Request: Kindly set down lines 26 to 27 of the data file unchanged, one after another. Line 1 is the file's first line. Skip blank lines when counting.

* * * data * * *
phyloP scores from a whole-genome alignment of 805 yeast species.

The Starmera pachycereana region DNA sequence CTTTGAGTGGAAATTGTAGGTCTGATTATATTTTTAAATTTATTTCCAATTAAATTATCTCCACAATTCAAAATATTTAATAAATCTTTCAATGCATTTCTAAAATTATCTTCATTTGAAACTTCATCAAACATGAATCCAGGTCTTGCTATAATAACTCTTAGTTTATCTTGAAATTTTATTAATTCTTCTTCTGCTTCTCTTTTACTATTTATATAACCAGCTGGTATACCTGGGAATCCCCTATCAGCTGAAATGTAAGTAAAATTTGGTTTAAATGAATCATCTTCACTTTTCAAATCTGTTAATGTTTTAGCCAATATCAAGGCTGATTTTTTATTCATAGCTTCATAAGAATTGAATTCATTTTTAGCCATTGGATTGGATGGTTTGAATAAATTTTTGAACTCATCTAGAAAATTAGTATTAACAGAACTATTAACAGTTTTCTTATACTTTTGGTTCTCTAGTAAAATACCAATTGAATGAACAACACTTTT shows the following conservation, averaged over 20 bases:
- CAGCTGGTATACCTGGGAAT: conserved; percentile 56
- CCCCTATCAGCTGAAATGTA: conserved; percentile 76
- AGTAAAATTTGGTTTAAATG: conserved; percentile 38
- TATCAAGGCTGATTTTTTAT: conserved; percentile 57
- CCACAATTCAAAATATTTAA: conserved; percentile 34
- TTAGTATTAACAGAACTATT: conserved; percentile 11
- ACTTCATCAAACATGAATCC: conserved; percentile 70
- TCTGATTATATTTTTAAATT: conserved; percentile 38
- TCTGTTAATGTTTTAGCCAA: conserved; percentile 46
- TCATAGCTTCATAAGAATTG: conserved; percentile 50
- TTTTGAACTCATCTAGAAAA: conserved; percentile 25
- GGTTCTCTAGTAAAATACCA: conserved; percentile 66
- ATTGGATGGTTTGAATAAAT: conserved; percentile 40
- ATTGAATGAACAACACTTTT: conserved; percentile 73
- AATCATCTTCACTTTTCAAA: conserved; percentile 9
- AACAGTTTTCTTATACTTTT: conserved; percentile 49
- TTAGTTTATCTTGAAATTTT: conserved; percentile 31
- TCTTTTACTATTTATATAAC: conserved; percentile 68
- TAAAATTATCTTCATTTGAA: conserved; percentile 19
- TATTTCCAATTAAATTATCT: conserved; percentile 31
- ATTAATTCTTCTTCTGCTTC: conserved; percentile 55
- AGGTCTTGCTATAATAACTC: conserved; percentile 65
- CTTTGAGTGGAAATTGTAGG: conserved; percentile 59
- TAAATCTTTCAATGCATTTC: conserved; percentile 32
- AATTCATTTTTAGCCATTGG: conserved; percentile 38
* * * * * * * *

- TAAATCTTTCAATGCATTTC: conserved; percentile 32
- AATTCATTTTTAGCCATTGG: conserved; percentile 38